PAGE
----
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In big cities like New York, you can find homeless women with shopping bags wandering on the streets. They choose to live in an isolated, mistrustful world of their own. They are called lady hermits or just shopping-bag ladies.

Lady Hermits Who Are Down But Not Out
Every large city has its shifting population of vagrants. But in most cases these are men, usually with an unhealthy appetite for alcohol. Only New York, it seems, attracts this peculiar populace of lone and homeless women who live in an isolated, mistrustful world of their own.
Shopping-bag ladies do not drink. They do not huddle together for warmth and companionship like bums. They do not seem to like one another very much. Neither are they too keen on conventional people. Urban hermits, one sociologist has called them. They will send their days and nights in the same neighborhood for months on end, then disappear as inexplicably as they came. They know the hours when restaurants put their leftovers in the garbage cans where they search for food. And local residents, seeing the same bag lady on the same corner every day, will slip her some change as they pass.
Shopping-bag ladies do not overtly beg, but they do not refuse what is offered. Once a shopping-bag lady becomes a figure of your neighborhood, it is as hard to pass her by without giving her some money as it is to ignore the collection box in church. And although you may not like it, if she chooses your doorway as her place to sleep in the night, it is as morally hard to turn her away as it is a lost dog.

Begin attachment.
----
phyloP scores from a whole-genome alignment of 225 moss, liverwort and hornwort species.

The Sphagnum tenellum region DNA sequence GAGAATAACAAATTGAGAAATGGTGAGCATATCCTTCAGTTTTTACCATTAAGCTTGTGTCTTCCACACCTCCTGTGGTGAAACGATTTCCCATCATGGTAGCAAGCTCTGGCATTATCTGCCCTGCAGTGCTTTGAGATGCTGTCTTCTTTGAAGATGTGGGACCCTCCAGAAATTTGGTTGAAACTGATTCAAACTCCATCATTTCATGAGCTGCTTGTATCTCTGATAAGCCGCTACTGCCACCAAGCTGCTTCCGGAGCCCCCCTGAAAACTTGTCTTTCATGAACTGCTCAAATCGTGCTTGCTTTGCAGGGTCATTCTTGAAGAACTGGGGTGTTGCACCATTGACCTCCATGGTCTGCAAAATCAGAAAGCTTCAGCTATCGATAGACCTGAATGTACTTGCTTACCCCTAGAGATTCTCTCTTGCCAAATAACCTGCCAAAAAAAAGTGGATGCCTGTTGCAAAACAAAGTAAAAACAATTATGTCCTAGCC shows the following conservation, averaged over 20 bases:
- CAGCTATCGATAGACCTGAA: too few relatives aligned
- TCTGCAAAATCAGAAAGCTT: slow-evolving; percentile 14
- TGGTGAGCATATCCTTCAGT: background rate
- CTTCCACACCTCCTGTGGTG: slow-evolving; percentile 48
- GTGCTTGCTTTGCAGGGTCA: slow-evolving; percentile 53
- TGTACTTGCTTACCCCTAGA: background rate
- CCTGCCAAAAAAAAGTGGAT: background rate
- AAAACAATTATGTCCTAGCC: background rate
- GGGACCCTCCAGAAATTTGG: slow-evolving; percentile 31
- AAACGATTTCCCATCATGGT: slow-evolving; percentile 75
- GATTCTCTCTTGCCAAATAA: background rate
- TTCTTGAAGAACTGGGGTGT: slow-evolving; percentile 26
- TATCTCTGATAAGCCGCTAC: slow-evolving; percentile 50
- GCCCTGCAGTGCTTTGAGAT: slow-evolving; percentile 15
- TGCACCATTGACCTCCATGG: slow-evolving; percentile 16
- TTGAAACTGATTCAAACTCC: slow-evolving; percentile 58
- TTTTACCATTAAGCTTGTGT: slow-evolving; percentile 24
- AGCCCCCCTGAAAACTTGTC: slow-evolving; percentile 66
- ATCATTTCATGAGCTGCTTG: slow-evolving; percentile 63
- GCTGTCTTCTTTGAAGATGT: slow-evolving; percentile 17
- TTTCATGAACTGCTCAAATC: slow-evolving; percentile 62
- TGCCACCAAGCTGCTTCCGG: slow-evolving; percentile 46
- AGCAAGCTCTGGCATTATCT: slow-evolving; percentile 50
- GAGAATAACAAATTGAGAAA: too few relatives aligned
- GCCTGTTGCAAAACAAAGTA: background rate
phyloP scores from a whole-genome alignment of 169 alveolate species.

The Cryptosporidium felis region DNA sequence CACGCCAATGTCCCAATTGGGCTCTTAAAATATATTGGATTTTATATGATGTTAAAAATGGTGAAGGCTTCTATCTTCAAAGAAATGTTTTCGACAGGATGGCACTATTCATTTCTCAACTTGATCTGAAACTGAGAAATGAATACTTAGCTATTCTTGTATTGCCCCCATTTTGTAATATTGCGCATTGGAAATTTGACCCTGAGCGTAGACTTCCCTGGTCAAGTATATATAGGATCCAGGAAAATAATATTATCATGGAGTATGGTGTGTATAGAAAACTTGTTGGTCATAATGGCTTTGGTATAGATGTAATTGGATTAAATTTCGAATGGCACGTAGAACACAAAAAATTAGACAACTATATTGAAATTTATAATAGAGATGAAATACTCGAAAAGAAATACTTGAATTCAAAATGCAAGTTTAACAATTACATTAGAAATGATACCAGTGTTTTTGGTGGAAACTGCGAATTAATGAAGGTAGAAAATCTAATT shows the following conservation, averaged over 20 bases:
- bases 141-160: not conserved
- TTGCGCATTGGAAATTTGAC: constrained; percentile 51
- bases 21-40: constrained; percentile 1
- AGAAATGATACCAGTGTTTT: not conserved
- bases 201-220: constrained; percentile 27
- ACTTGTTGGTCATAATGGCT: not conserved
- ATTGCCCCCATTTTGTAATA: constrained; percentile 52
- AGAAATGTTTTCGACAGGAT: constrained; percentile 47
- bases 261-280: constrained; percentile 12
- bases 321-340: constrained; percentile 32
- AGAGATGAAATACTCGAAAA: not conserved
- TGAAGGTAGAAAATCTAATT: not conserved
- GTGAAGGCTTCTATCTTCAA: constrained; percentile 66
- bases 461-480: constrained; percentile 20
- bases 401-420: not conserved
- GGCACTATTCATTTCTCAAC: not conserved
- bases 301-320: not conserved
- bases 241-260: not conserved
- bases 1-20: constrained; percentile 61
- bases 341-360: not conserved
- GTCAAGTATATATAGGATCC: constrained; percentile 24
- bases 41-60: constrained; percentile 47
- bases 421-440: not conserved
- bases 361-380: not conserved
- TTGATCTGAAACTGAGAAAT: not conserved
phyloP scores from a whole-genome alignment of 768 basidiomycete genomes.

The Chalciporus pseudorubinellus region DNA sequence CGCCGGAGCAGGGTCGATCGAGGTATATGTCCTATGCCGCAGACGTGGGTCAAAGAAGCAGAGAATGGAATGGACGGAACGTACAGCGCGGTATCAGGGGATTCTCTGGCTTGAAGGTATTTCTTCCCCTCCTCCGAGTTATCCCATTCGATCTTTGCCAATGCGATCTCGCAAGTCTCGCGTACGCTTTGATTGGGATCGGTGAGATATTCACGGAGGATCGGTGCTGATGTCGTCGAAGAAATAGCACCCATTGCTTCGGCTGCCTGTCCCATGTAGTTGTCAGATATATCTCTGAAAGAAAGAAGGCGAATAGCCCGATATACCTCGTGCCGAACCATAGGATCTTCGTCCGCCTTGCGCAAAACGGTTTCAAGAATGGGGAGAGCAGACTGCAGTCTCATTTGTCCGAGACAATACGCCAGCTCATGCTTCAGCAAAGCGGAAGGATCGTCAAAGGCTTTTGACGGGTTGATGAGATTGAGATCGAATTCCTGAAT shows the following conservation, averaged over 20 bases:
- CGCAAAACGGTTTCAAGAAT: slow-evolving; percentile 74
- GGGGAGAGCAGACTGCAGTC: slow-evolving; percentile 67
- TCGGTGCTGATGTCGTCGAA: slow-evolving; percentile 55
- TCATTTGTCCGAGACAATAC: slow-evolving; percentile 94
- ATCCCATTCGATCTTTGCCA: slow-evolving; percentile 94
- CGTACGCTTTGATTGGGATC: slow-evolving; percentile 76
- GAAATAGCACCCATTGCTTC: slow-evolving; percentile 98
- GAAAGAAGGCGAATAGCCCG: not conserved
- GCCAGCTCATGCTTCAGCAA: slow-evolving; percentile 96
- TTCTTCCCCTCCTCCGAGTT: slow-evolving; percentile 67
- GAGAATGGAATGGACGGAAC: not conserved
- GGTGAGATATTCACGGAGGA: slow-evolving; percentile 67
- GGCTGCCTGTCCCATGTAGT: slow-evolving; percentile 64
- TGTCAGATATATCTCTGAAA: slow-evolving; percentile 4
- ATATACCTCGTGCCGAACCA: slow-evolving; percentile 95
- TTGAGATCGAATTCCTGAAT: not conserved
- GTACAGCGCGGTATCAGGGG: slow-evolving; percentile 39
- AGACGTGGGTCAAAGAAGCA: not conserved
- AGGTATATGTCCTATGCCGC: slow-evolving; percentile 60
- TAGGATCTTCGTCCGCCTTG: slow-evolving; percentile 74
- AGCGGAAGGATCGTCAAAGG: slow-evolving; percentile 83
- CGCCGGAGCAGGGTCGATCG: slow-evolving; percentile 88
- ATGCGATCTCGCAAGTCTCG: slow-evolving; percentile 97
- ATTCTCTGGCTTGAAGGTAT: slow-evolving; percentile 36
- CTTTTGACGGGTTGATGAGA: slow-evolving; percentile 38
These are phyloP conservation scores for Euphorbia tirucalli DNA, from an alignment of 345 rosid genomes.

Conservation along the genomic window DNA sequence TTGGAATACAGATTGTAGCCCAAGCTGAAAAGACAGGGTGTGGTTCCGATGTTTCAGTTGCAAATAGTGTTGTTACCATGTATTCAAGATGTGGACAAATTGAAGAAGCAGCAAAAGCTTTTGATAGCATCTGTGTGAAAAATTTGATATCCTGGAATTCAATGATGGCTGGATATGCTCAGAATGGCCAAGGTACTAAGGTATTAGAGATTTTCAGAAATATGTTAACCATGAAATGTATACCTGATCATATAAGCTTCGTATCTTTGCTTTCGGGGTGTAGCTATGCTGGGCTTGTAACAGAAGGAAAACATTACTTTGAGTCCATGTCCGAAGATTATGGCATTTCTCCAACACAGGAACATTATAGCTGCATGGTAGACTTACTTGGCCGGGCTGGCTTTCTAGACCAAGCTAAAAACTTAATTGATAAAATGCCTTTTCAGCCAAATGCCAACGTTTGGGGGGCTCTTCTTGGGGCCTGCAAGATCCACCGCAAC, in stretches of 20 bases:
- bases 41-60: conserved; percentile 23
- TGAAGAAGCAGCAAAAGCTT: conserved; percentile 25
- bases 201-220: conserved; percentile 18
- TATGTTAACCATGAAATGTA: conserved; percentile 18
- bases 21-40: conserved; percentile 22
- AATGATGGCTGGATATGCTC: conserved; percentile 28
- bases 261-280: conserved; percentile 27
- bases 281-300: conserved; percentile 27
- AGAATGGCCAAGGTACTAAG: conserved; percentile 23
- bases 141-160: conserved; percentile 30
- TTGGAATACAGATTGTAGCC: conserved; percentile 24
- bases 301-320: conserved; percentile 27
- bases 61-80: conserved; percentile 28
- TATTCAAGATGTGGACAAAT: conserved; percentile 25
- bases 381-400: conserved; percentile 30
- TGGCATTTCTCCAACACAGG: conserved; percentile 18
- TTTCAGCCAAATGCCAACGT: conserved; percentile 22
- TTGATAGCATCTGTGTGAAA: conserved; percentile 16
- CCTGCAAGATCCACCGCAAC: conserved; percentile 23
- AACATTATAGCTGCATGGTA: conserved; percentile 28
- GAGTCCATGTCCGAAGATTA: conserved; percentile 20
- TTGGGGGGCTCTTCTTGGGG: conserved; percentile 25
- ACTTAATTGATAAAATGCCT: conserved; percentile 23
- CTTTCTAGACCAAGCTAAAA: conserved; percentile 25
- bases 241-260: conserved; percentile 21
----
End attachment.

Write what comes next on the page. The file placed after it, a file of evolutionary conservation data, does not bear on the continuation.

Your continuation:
There are various categories of bag ladies: those who live on the streets, claiming they enjoy the freedom from constraints of society; those who became homeless because a relative died or because they couldn't keep up rent payments, and they didn't know where to go or how to apply for relief; and quasi bag ladies who have an anchor point —— a sister or brother whom they can visit once in a while to take a bath.
Most shopping-bag ladies seem to be between the ages of 40 and 65. They wear layers of clothes even in summer time, with newspapers stuffed between the layers as further protection against bad weather In general, the more bags the ladies carry the better organist bad weather. In general, the more bags the ladies carry the better organised they are to cope with life on the streets.
"You may think I have a lot of garbage in these bags," one shopping-bag lady volunteered over lunch in a church soup kitchen, "but it's everything I need. Extra clothes, newspapers for the cold." Shopping-bag ladies are not very communicative and take general conversation as an intrusion. But after a while, warmed by chicken soup, she began to speak.
"The place is nice," she volunteered, "people are friendly. Most New Yorkers are very cold. I have sisters in the city, but when you grow up, each goes his own way. Right?"
"I go out a lot because of my teeth. You know how it is: you pick up something in a restaurant and your teeth turn rotten, no matter how careful you are. People aren't considerate. The restaurants don't wash the glasses properly, and before you know where you are you have caught it. That's what happened to me. I don't like meeting people until I have this dental work done. So I go out to forget my troubles. I sit a little while somewhere, have something to eat at one of these places, then go wherever I have to go. I take all my things with me because you can't trust people."
The story of the dental work was a typical shopping-bag lady fantasy. Psychiatrists say that even after long interviews shopping-bag ladies are still at a loss to separate truth from imagination.